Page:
As new forms of family and ‘non-traditional’ families grow in number, there is a need to understand these ‘new’ arrangements and models of parenthood.
This ground-breaking book discusses, using a comparative and a sociological perspective, examples of the relationship between changing gender identities and processes of family formation in the Western experience. It aims to show that, in the 21st century, it is possible to form a family without sex, without children, without a shared home, without a partner, without a working husband, without a heterosexual orientation or without a biological’ sexual body.
‘Diversity in family life’ will help readers discover and understand the characteristics, advantages and drawbacks of these new models of parenthood, and their political implications in terms of social movements, characteristics and demands.
What is welfare? Why is it a key part of the ‘common good’ for all? And how should we go about providing it?
Pete Alcock, a well-respected expert, explains the challenges that collective welfare faces, and explores the complexities involved in delivering it, including debates about who benefits from welfare and how and where it is delivered. His primary focus is on the UK, including the problems of poverty and inequality, and how recent political and economic changes have undermined public investment; but he also draws on international examples from Europe and other OECD countries, such as the impact of private health care in the USA.
Why we need welfare is a call for new forms of collective action to meet welfare needs in the 21st century. It offers a fresh perspective on the key issues involved, and is a great introduction to this important and topical debate.
Do you know where your money is? More importantly, do you know what your money is doing?
Most of us feel confident that we know what money is. But few of us feel confident in taking responsibility for what our money does. We hand over the power of money to banks and mainstream finance with real, often damaging, consequences for people and planet.
A unique collaboration between an academic and a practitioner, this book tells the story of money, from ancient Athens to the Bitcoin revolution, to explain how crowdfunding is the way for people to reclaim the power of their money in pursuit of a fairer and greener society.
In a period where social unrest manifests itself by coinciding with young people’s dissatisfaction with formal political involvement and the diversification of protest movements across the globe, the question of youth participation is at the forefront of democratic societies.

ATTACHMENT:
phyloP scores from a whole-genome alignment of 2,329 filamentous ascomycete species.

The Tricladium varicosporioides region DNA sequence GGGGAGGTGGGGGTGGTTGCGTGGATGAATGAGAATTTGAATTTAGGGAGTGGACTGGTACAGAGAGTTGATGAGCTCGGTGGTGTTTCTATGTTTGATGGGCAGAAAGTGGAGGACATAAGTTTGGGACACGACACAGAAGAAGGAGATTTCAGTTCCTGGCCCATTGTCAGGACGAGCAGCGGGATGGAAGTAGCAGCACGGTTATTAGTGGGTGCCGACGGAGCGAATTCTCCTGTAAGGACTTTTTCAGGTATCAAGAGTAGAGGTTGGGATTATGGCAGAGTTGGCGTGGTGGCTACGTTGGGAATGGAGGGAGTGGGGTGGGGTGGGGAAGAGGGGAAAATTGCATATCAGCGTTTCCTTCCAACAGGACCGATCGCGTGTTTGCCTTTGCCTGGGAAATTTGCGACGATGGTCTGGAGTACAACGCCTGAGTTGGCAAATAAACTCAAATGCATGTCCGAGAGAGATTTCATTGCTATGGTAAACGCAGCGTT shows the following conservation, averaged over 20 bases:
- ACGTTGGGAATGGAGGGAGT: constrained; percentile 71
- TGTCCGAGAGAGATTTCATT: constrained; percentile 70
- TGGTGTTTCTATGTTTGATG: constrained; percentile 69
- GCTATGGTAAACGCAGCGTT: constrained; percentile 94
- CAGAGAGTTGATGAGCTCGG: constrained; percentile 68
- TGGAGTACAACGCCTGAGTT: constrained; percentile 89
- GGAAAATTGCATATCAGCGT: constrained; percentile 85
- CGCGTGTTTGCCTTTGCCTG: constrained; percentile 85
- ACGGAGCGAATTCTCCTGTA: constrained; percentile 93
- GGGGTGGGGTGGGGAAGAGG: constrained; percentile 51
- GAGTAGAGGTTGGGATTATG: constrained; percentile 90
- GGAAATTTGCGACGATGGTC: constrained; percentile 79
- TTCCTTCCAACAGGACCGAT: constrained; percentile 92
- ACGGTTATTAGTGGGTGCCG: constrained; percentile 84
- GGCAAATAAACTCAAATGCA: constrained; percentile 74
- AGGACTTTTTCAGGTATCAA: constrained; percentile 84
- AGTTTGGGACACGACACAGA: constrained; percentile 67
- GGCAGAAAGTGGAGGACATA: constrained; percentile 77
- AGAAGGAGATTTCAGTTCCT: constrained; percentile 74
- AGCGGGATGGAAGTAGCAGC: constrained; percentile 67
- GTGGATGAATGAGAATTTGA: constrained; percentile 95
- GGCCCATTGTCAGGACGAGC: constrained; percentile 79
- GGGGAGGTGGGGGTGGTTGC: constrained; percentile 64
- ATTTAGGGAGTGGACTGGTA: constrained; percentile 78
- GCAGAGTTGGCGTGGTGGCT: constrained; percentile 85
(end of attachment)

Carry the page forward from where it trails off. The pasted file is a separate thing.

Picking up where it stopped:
This timely book offers a fresh look at youth participation: examining official and unofficial constructions of participation by young people in a range of socio-political domains, exploring the motivations and rationales underlying official attempts to increase participation among young people, and offering a critique of their effectiveness. Based on original research data, Youth participation in Europe provides a thorough analysis of participation initiatives at the implementation level and gives a transversal approach to various areas of youth participation. Drawing on examples from different European countries, it analyses the results of structure on youth participation and the effects of youth agencies on types of mobilisation.
Shortlisted for the BSA Philip Abrams Memorial Prize 2019.
What’s it really like to be a mother with a career working flexibly?
Drawing on over 100 hours of interview data, this book is the first to go inside women’s work and family lives in a year of working flexibly.
The private labours of going part-time, job sharing, and home working are brought to life with vivid personal stories.
Taking a sociological and feminist perspective, it explores contemporary motherhood, work-life balance, emotional work in families, couples and housework, maternity transitions, interactions with employers, work design and workplace cultures, and employment policies.